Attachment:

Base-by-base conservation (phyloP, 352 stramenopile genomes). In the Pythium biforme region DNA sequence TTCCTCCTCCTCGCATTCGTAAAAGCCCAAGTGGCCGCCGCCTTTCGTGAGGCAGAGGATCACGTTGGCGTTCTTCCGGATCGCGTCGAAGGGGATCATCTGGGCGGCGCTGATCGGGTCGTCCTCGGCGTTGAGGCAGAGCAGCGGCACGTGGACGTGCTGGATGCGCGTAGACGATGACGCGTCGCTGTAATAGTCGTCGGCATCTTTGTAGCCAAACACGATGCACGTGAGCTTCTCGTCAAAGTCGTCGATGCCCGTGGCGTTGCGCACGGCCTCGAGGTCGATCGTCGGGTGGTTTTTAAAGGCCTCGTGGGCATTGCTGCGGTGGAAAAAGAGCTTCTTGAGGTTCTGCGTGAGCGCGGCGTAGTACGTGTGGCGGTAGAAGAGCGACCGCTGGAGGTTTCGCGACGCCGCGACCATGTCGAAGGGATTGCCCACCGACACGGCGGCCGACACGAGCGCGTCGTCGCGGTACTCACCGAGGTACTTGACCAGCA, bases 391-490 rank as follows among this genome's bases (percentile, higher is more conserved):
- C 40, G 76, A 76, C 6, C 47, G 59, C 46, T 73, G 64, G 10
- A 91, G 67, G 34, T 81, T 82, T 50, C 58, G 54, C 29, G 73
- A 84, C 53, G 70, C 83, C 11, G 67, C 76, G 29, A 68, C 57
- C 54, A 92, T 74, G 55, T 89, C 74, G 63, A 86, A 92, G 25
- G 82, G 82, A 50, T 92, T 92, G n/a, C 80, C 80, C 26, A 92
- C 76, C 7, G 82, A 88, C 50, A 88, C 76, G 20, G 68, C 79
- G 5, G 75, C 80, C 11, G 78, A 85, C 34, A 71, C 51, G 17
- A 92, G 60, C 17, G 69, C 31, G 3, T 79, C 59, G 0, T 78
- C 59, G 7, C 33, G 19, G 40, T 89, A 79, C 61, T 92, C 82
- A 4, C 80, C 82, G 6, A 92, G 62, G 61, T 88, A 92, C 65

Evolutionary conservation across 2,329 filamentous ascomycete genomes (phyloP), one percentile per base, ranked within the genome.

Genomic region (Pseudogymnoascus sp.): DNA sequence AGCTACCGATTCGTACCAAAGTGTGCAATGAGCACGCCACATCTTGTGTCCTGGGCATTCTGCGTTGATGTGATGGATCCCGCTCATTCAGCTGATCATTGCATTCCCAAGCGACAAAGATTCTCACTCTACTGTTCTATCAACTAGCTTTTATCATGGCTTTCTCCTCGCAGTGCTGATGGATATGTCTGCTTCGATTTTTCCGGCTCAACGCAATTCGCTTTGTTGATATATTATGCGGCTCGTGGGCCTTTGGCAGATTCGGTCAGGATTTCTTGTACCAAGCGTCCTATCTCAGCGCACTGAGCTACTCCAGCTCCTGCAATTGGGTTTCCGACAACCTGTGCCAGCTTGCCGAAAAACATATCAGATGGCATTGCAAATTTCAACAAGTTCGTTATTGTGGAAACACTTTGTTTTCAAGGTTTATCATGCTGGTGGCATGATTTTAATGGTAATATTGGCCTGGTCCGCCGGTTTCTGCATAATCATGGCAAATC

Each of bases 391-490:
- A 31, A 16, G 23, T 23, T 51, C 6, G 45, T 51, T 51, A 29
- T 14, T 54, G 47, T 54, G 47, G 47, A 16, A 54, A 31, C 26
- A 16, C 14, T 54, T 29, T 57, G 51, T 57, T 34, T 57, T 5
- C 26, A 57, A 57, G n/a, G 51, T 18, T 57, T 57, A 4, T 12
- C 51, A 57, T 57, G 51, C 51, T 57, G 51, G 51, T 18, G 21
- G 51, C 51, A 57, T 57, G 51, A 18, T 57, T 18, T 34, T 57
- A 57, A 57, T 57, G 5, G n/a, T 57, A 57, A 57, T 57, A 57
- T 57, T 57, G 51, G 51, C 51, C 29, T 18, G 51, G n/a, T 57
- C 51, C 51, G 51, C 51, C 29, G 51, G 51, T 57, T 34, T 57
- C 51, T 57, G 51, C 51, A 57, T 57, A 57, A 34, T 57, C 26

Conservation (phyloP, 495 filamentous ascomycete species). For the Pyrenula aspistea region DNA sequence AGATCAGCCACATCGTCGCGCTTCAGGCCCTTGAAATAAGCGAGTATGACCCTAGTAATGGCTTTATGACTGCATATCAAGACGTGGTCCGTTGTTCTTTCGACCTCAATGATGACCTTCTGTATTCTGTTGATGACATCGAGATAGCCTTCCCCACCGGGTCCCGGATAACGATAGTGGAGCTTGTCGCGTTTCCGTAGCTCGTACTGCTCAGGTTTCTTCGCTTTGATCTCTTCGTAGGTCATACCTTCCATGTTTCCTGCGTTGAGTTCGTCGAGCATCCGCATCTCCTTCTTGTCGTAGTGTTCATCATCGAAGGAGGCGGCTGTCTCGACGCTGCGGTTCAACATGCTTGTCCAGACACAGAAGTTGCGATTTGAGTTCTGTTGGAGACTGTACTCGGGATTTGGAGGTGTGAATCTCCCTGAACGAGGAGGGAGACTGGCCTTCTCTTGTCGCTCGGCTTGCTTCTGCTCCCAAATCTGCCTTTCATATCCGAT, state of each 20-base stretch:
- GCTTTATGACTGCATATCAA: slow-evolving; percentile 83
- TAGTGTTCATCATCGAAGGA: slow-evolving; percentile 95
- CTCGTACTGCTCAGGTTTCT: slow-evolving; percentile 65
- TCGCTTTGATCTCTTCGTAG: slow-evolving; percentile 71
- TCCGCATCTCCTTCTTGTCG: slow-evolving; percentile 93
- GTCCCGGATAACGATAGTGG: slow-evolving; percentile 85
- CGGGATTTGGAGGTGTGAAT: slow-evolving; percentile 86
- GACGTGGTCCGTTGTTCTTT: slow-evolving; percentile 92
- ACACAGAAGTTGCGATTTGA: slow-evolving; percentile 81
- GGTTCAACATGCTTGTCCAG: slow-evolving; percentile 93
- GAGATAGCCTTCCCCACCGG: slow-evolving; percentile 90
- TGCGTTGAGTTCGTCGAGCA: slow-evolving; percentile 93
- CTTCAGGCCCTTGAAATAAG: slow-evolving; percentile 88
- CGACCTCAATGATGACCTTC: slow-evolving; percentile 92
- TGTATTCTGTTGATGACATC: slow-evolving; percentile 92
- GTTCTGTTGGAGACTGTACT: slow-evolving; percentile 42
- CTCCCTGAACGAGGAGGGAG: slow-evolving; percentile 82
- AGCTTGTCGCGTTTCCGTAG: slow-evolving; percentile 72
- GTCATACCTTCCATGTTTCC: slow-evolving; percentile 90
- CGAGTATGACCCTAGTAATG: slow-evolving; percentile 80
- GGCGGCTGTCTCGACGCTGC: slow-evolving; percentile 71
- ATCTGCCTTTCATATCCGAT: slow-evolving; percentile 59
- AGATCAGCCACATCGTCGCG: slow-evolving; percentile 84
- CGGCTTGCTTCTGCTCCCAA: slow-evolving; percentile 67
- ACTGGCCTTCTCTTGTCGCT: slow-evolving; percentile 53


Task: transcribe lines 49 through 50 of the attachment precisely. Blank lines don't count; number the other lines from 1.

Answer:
- CGGCTTGCTTCTGCTCCCAA: slow-evolving; percentile 67
- ACTGGCCTTCTCTTGTCGCT: slow-evolving; percentile 53